So all-important was the relationship with America, that Churchill was not even above pretending matters were even bleaker than they were. ‘It was very important to have a close relationship with America,’ says Andrew Roberts, ‘and we were always attempting to draw the Americans in more closely. I think exaggerating the threat of invasion was also something that went down very well in America and we didn’t buck at anything really, in terms of propaganda, to try and get the Americans on side… Churchill mentions it again and again, that the new world will come to the savior of the old. These are not just rhetorical phrases, they actually give people hope.’
But, of course, Roosevelt himself had a problem in pursuing a close relationship with the British. ‘What we have to remember is that this was a time of intense isolation in America,’ says Professor Robert Dallek. ‘The last thing that Roosevelt was able to do was to go to the country and say ‘we’ve got to rescue Britain and we’ve got to stand with them.’ He couldn’t say that. What he could say was ‘we need to help Britain so that they will defeat the Nazis so that the Nazis won’t represent a threat to us.’’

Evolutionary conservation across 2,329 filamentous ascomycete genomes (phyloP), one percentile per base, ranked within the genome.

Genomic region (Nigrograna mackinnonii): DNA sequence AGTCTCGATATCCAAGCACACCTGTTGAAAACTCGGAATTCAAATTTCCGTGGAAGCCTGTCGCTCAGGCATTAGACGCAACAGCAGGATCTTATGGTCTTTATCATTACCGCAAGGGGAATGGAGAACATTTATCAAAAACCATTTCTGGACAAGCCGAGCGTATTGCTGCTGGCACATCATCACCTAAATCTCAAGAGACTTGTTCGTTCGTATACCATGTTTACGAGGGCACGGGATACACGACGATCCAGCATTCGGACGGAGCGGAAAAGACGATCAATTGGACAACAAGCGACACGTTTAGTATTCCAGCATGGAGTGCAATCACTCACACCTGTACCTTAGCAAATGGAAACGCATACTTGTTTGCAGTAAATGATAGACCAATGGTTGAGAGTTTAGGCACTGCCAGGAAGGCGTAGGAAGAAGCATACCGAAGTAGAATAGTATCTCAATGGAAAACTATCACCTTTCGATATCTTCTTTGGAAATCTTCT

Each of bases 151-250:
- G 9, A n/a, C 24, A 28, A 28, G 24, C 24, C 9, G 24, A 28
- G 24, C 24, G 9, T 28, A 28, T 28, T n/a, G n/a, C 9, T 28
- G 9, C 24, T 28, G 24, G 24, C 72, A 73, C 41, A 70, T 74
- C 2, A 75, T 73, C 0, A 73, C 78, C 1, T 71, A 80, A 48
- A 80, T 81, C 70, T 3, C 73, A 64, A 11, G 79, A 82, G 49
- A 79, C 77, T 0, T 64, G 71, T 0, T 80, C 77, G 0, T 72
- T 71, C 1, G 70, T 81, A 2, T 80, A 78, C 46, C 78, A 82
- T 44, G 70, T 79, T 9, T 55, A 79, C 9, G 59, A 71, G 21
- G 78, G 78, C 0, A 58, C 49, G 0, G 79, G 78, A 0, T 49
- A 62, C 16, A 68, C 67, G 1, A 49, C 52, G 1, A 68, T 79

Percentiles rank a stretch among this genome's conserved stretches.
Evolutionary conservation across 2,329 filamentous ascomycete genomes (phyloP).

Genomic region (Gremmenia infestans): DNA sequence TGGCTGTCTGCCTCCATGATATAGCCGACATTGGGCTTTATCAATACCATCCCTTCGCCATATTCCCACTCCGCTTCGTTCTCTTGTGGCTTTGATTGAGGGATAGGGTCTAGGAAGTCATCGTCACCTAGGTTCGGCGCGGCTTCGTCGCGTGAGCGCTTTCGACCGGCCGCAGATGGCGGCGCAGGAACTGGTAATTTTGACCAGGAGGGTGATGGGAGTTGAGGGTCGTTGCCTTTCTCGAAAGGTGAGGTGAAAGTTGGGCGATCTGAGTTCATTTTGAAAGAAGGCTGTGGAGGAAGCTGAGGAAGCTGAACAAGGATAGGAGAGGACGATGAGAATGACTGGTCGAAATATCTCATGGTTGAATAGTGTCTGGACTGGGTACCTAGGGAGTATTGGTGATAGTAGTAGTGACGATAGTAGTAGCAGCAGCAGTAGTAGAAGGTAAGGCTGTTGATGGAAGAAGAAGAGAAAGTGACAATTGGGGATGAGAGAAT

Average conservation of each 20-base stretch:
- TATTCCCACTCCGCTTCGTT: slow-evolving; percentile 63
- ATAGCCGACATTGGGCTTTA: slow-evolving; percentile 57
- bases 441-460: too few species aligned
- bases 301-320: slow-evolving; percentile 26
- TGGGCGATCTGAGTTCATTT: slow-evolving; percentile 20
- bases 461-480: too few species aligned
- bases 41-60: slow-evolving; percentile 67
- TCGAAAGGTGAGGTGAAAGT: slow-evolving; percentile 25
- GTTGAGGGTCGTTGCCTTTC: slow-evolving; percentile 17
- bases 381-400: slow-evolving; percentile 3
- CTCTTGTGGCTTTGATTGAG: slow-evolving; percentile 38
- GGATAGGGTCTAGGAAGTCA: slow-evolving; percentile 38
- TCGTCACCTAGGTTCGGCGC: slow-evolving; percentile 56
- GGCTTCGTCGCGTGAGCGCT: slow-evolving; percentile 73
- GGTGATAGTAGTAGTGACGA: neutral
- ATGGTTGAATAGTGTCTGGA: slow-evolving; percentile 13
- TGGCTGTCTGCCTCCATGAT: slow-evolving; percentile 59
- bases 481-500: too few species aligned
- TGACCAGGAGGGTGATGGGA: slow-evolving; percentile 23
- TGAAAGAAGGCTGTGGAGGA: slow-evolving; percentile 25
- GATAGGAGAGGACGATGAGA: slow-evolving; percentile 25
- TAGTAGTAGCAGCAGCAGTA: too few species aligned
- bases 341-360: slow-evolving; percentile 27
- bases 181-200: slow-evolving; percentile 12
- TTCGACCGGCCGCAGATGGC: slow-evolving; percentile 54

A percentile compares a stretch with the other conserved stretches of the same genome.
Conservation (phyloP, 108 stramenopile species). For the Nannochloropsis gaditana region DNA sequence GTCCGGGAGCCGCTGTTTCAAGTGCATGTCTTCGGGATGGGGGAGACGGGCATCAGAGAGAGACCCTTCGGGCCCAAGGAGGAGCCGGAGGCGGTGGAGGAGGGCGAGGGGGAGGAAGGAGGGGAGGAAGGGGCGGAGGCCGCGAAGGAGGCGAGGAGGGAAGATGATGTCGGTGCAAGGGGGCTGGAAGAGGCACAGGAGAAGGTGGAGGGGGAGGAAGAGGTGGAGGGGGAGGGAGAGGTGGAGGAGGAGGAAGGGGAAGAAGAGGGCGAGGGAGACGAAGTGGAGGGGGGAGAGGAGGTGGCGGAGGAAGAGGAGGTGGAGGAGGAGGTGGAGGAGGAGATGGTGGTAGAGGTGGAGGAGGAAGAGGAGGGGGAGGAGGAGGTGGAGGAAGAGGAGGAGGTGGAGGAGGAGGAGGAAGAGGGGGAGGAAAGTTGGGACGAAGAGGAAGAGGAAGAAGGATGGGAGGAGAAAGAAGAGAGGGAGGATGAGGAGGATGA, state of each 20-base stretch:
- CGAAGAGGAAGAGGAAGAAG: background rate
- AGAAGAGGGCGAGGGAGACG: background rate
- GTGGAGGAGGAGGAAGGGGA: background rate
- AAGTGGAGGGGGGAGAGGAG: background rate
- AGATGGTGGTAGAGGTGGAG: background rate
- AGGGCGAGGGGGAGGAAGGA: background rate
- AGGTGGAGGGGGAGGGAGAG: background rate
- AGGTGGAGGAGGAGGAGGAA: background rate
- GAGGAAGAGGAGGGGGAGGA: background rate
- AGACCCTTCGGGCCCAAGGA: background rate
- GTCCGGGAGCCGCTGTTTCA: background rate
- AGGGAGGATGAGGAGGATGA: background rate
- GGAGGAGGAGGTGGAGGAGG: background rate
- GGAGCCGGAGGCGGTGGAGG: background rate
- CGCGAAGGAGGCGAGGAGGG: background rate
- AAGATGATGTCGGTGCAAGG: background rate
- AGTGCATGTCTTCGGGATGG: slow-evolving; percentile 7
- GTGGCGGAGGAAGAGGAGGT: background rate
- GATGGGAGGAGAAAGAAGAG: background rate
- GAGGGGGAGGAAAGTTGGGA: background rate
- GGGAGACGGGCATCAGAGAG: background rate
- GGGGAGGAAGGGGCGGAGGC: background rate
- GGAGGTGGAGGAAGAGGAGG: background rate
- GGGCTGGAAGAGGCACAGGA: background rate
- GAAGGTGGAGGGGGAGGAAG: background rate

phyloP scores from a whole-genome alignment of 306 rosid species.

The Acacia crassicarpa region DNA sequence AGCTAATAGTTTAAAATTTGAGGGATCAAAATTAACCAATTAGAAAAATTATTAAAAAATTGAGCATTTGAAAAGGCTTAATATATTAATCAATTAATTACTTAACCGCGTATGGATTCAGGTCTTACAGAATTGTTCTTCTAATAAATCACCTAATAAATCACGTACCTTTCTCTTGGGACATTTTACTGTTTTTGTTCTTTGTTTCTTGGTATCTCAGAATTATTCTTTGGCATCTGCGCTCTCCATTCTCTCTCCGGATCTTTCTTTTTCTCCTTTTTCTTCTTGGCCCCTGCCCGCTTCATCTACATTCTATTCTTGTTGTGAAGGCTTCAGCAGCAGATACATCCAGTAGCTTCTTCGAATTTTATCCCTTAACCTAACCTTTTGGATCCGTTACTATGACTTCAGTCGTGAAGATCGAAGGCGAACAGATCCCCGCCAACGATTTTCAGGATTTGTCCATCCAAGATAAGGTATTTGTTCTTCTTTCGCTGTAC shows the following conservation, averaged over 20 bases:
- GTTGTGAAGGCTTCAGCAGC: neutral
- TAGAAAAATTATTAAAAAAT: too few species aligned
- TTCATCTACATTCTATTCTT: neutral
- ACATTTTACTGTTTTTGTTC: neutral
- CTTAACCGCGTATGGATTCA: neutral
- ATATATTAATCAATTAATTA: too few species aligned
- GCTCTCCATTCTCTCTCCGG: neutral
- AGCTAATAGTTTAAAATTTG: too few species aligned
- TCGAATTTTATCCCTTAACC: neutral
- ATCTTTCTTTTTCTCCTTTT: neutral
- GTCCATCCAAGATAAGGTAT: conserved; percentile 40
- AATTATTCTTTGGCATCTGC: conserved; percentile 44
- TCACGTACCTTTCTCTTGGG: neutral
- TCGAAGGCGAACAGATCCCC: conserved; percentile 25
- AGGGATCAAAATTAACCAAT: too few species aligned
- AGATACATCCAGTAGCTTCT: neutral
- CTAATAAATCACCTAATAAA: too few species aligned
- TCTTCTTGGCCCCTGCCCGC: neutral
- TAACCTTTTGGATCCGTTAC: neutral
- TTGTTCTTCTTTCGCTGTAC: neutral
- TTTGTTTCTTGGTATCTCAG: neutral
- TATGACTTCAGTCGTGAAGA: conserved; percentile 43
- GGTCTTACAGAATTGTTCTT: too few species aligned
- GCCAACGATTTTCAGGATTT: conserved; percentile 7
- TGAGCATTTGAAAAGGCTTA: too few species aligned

And in 1940 President Roosevelt had an election coming up. Crucially, he had to be extremely careful that he was not being seen to push America towards war by making overt promises to the British. In September 1940 he did feel able to announce that the British would gain 50 old destroyers in exchange for the leasing of British military bases in the Caribbean and elsewhere, but that was carefully couched as a ‘good deal’ for America. It was only after his re-election in November 1940 that Roosevelt felt able to push forward with what turned out to be one of the economic foundations of the war – Lend Lease.
On 17 December 1940 Roosevelt announced that the United States would ‘lend’ the British aid to help fight the war, and would only expect payment if these goods needed to be ‘replaced’ at the end of the conflict. It was a political masterstroke - folksy and crafty at the same time. The reality was, of course, that it was hard to imagine military equipment not being used by the British during the fight against the Nazis. So Roosevelt had found a way to provide Britain with help, but without payment until much later, if ever.